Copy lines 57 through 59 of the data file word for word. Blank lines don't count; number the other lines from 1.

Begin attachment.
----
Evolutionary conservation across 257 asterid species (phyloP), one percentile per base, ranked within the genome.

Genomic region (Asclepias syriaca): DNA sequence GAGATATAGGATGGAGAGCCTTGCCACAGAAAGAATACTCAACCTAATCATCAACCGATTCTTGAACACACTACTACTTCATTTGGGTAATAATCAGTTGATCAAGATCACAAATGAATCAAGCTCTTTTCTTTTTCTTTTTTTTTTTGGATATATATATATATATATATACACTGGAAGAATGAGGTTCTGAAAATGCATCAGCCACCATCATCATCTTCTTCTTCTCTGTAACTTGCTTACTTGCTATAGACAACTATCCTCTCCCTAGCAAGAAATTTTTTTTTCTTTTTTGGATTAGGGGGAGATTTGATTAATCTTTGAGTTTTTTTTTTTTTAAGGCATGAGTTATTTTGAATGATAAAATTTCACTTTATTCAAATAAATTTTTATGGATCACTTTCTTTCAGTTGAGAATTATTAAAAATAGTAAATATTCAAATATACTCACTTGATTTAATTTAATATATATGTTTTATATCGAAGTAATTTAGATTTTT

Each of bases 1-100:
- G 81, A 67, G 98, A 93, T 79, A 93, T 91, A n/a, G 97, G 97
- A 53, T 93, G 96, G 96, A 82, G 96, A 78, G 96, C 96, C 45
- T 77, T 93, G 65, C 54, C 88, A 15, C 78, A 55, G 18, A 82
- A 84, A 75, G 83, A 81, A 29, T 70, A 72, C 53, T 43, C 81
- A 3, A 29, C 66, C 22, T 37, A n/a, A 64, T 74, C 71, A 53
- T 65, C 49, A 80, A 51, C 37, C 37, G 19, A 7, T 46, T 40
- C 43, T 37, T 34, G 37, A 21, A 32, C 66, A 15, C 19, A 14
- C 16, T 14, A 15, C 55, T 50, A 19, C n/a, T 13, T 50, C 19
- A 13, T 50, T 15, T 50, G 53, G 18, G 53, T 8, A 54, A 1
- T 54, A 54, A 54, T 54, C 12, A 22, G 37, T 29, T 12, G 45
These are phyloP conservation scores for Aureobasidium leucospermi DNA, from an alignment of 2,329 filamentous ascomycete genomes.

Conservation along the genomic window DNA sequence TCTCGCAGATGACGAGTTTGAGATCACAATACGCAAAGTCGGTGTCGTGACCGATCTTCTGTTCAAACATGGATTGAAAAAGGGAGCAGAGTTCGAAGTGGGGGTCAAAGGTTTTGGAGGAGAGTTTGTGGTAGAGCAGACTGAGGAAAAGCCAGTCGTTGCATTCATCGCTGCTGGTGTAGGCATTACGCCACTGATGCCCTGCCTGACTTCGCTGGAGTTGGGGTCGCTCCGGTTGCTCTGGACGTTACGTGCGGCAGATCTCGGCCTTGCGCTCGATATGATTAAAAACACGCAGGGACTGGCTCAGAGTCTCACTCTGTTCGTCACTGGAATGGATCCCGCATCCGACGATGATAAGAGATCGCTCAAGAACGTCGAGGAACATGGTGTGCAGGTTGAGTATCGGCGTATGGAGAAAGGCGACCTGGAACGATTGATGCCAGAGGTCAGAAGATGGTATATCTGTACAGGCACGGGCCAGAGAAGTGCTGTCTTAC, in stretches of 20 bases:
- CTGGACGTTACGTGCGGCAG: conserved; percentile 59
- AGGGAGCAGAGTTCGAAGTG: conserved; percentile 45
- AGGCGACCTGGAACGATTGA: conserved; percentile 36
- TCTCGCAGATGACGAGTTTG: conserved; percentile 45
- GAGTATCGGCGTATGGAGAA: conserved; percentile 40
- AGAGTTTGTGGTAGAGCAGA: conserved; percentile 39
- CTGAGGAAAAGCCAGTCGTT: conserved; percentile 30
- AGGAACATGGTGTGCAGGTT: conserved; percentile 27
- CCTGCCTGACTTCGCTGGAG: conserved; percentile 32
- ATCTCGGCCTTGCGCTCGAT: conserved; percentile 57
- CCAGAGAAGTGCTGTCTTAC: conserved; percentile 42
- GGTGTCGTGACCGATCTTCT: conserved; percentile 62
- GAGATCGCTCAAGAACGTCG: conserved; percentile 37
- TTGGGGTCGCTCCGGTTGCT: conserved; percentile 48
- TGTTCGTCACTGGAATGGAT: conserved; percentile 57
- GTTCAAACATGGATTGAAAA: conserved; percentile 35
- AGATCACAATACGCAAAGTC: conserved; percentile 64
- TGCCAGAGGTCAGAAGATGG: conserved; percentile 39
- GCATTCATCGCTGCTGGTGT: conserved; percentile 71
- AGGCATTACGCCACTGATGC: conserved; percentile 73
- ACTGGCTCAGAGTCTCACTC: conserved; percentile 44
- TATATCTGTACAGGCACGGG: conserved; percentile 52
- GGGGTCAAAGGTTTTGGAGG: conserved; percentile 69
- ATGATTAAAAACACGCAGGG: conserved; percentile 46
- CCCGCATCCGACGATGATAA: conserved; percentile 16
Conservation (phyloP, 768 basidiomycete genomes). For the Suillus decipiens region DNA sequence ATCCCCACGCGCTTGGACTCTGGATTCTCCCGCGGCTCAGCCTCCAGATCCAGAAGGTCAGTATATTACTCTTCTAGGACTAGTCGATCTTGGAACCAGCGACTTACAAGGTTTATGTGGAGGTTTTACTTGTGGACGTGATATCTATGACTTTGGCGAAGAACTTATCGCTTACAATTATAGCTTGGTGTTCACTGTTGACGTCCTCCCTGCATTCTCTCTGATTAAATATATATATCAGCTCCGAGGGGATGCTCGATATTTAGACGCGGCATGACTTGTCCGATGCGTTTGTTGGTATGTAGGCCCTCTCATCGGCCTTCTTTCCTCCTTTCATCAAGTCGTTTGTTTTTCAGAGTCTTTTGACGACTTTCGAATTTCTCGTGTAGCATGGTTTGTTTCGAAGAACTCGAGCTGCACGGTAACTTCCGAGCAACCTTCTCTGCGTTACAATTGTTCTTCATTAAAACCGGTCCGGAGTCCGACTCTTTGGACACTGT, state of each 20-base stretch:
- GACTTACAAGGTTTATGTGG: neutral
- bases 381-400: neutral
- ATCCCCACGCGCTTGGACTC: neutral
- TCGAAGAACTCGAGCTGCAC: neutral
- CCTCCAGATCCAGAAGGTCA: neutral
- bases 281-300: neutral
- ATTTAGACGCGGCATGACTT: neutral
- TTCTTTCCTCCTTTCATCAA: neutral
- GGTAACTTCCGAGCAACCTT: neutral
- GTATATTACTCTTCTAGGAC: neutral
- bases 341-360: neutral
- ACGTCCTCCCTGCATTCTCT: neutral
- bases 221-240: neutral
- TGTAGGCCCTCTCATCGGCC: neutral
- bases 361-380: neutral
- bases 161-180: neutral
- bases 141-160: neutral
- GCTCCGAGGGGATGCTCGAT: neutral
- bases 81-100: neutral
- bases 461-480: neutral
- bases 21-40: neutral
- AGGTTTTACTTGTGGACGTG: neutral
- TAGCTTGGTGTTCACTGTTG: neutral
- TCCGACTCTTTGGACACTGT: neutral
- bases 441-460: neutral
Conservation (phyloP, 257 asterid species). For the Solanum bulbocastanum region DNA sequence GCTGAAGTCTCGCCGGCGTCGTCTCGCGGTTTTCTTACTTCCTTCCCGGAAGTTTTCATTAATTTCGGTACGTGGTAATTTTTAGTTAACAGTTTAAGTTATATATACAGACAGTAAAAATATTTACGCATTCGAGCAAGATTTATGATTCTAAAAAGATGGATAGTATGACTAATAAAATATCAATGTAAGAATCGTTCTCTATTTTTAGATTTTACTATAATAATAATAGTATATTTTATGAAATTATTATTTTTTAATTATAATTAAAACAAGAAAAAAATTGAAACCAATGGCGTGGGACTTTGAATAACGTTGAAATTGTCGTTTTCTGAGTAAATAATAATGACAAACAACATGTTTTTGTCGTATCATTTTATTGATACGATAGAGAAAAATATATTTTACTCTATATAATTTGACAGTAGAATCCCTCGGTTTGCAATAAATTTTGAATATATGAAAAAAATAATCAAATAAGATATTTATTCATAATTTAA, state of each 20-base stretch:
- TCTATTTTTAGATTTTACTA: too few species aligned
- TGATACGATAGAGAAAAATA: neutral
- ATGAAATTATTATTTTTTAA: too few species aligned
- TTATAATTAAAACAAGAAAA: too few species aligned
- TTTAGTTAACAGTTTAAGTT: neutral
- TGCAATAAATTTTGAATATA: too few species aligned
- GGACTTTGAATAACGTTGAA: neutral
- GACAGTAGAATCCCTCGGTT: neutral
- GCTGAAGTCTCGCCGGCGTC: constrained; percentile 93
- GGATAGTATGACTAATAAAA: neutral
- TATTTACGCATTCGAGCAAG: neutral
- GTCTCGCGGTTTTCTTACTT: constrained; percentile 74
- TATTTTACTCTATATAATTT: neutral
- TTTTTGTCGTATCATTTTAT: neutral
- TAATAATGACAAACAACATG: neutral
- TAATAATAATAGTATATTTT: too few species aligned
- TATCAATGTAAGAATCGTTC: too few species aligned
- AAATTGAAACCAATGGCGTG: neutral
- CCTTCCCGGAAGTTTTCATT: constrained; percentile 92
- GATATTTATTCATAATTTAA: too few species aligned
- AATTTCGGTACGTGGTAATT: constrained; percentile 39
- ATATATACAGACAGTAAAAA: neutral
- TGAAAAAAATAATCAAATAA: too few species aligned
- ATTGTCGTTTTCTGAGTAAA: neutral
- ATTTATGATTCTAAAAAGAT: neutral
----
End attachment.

- bases 161-180: neutral
- bases 141-160: neutral
- GCTCCGAGGGGATGCTCGAT: neutral